((An evolution, if you will, of something dated.))
. . . . . “Hoi, brother.” A lanky shadow fell across me, blocking the warm shaft of afternoon sun I'd been basking in. I cracked an eye open and focused on my twin. We were not identical, but quite similar, sharing the same warm brown eyes, thin and broad builds, large hands, and wooly hair. Theo let his curls grow long, tying them back in a puffy mass which resembled the belly of an ewe – while I kept my own too short to be springy. One of his curls dangled near his left ear, and I knew that was the one he tugged on when he was paying attention to something else.
. . . . . It was mid-afternoon. The grass beneath me was spry and the tree at my back sturdy and happy. I blinked a few times and looked to my right. While I'd been napping, the painter had packed up her easel and departed.
. . . . . For several hours here in the park, I'd watched her practice her art, sketches of passersby turning into quick, colorful paintings. The last had been an exotic, dusky couple stopping at at sweets vendor along the walk. The petite, dark-haired woman bought a rosewater confection and the towering man behind her took it from her upraised hand, removing two bites which he appeared to relish before sharing the morsel with his lady. The artist had been halfway through something beautiful in deep reds and warm golds when I'd fallen asleep here in the sunshine.
. . . . . Now here was Theo interrupting my basking.
. . . . . “What,” I groused flatly, closing my eyes again and trying to wave him out of the warmth.
. . . . . The leather of those damnable too-tight pants he insisted on wearing creaked as he crouched by my side – blessedly out of my sun now. “Get up,” he hissed, “I need you to take my bag home for me.”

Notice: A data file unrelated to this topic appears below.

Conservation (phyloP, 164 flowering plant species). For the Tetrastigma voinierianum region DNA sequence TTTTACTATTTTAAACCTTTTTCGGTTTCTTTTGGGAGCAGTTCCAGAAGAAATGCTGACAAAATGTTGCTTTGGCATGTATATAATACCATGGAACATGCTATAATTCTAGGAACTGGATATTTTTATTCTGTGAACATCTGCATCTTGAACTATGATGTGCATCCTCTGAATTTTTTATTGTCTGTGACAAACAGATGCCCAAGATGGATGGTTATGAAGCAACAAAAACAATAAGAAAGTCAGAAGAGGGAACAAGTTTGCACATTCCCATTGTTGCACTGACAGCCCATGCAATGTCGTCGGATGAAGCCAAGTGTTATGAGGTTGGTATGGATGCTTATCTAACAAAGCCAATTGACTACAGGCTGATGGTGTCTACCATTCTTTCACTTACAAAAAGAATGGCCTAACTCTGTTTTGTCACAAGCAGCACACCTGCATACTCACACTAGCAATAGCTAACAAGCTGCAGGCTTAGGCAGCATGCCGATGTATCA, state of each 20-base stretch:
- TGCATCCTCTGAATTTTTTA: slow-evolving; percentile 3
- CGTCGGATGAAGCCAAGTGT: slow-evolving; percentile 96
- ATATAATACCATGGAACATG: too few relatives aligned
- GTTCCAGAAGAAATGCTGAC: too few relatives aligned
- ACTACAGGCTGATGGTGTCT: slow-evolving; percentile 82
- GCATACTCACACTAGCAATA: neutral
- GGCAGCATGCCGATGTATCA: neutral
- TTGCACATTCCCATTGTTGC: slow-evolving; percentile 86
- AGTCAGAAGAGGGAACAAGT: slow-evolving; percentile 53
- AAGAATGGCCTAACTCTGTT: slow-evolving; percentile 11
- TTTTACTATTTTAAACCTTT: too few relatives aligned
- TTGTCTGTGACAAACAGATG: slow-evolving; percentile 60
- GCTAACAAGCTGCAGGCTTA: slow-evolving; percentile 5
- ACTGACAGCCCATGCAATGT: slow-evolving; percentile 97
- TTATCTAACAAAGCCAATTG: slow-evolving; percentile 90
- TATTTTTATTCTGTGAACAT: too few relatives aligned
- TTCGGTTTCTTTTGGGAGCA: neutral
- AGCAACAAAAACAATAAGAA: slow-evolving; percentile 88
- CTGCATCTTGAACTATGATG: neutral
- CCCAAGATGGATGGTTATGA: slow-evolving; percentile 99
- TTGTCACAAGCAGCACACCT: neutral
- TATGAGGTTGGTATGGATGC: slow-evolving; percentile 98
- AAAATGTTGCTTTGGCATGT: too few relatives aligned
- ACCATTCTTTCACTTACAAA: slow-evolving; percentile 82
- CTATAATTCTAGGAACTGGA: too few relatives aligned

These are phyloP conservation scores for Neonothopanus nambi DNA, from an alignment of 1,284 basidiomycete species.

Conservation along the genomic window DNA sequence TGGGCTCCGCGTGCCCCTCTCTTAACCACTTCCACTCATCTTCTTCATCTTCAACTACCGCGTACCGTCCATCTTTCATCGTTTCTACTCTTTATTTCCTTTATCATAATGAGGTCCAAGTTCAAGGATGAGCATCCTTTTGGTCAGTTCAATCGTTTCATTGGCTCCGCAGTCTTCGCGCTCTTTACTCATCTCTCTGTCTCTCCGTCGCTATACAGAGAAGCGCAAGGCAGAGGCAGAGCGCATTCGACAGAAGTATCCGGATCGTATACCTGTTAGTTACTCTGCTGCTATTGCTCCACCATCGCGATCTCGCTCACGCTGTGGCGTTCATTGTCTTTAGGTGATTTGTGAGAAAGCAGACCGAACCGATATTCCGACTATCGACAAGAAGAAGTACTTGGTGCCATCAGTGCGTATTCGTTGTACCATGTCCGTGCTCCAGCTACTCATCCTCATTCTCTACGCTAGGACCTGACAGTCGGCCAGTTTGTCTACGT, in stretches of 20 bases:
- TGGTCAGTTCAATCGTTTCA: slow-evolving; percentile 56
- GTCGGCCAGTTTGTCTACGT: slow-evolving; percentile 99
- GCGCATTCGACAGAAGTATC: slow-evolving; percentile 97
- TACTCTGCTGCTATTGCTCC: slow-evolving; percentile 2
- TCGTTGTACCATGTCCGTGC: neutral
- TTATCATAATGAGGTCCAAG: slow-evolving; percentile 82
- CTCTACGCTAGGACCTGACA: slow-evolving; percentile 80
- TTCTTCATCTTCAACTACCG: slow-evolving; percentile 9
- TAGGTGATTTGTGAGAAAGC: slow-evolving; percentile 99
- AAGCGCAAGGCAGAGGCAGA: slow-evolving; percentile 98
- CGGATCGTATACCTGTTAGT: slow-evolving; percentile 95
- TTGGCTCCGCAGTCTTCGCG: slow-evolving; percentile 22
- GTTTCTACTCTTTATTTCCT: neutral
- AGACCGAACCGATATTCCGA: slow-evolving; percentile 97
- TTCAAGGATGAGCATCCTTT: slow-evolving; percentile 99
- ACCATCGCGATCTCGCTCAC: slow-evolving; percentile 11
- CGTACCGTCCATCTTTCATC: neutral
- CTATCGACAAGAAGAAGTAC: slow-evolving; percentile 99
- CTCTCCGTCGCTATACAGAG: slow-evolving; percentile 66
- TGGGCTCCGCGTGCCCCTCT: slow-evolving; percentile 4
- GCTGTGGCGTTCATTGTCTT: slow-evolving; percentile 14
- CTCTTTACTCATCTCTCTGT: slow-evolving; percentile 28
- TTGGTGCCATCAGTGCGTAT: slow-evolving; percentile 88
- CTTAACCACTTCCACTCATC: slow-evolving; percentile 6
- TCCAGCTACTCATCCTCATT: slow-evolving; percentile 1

. . . . . “You take it home for you.”
. . . . . “I can't.” He drew out the last vowel into at least four extra syllables.
. . . . . “Why not?” I did the same.
. . . . . I felt my hair ruffle and smelled cheese – a blown-out breath of exasperation. “Because I don't want to haul it to Master Vincenzo's.”
. . . . . “Wouldn't you want to take your work to your master?”
. . . . . His knuckles connected with my shoulder, jostling me from the tree. I felt momentarily bereft. “Because he invited me to dinner.”
. . . . . That finally convinced me to stop lolling in the grass. “What.”
. . . . . “Master Vincenzo,” my little brother said slowly as if speaking to a dim-witted child, “invited me to his home. For dinner.”
. . . . . “Oh ho!” I cackled like a bold hen. Or was that old biddy? Eh, details. “Aren't you going to go home and change first?”
. . . . . “Cha-... OH!” Theo threw his hands up in the air and rose so fast my head spun with the motion. “I should change!”
. . . . . I scooped the skin of water next to me off the grass and wobbled my way upright. “Take your bag back home with...” He was already fifty yards away. “You.” I sighed and picked up his satchel.